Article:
It’s not always easy to stretch a buck. If you inherit an IRA account, you may be able to stretch your payments out over the course of your lifetime. With adequate assets, proper planning and just a little luck, so can your beneficiary at your death.
The whole process starts with your decedent’s beneficiary form. If anyone other than the decedent’s spouse inherits the account, they are legally required to begin taking distributions by December 31 of the year following the death. The beneficiary retains the right to withdraw funds over the course of their lifetimes.
If you are the holder of a current IRA, your account has been able to grow tax free since it was established. This can continue unabated until your spouse or other beneficiary dies or fully depletes the account. Normally when you are closing an IRA account, you can redeposit funds in another IRA within 60 days at no penalty. When you are the heir to such an account, the process will not be as simple if you are choosing to stretch payments over your lifetime.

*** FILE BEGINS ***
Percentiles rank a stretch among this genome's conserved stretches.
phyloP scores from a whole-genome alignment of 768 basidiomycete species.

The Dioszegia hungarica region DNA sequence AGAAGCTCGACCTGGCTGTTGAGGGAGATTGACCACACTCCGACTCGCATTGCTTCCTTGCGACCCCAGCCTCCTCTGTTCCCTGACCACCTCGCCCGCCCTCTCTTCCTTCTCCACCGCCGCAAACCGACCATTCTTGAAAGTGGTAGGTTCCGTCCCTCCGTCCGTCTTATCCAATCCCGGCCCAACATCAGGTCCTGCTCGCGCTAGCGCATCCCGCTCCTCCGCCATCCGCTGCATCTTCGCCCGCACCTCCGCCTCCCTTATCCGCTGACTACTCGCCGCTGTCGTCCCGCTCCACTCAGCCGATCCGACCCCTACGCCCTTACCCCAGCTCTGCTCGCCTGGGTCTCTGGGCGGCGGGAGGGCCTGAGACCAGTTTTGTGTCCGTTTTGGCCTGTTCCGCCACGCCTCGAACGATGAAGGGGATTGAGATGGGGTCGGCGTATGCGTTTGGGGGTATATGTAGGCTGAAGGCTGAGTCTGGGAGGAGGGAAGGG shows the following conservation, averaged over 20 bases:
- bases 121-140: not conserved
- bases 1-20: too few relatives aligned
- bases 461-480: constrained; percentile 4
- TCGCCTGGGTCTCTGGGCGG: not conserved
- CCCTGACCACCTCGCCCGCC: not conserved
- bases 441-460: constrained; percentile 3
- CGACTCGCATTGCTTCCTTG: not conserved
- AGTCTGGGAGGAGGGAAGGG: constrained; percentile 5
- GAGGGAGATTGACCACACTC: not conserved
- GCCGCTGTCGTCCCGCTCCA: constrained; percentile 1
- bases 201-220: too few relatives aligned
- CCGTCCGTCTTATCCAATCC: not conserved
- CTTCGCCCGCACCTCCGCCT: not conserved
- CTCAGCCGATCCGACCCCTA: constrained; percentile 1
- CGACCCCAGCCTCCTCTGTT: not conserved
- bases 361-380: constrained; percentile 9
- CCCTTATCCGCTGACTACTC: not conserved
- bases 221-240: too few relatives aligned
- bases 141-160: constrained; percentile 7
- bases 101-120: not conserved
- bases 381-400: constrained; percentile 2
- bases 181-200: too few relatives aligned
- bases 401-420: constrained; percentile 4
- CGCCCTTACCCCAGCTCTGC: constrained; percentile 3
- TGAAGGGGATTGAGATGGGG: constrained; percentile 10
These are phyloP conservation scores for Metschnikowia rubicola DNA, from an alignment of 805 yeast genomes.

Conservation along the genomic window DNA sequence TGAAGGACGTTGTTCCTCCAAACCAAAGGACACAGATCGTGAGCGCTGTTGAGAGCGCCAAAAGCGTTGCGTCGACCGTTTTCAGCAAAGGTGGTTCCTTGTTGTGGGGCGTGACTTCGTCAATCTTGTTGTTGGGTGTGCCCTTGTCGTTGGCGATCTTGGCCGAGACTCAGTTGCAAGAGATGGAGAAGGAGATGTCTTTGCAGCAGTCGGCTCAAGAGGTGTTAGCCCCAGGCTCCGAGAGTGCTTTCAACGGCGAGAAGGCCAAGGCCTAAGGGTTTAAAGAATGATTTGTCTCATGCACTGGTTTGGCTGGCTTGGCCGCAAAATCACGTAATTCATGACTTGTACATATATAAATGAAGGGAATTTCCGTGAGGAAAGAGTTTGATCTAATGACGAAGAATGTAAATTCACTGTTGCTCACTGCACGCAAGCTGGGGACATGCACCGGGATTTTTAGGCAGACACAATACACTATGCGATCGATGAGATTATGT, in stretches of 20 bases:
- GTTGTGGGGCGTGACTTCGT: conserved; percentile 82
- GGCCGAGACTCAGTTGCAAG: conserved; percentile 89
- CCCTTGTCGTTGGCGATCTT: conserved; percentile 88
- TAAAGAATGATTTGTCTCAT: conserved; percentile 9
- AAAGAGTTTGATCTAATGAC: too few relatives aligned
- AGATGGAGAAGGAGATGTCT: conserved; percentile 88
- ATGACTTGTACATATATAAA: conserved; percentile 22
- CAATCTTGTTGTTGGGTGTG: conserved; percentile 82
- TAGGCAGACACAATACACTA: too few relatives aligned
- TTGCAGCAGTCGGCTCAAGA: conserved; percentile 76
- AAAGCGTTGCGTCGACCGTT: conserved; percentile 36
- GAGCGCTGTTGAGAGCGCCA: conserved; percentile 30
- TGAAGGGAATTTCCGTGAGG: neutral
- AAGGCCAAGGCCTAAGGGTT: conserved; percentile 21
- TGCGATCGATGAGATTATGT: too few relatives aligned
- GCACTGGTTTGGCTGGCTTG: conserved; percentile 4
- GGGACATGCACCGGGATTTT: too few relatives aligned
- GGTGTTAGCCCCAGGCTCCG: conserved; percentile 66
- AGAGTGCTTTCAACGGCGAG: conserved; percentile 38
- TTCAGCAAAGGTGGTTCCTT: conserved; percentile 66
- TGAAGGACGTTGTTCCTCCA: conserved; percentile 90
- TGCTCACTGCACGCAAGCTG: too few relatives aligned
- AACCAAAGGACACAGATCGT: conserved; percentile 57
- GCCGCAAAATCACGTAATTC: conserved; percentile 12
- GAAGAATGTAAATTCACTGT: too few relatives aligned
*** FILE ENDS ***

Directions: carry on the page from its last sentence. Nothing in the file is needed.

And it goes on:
Proper titling of the account is paramount. This is one of the most detailed areas of tax law. You only have one chance to get it right and there are no do overs. Estate planning attorneys are best suited to insure the success of the stretched IRA for the next generation and perhaps beyond.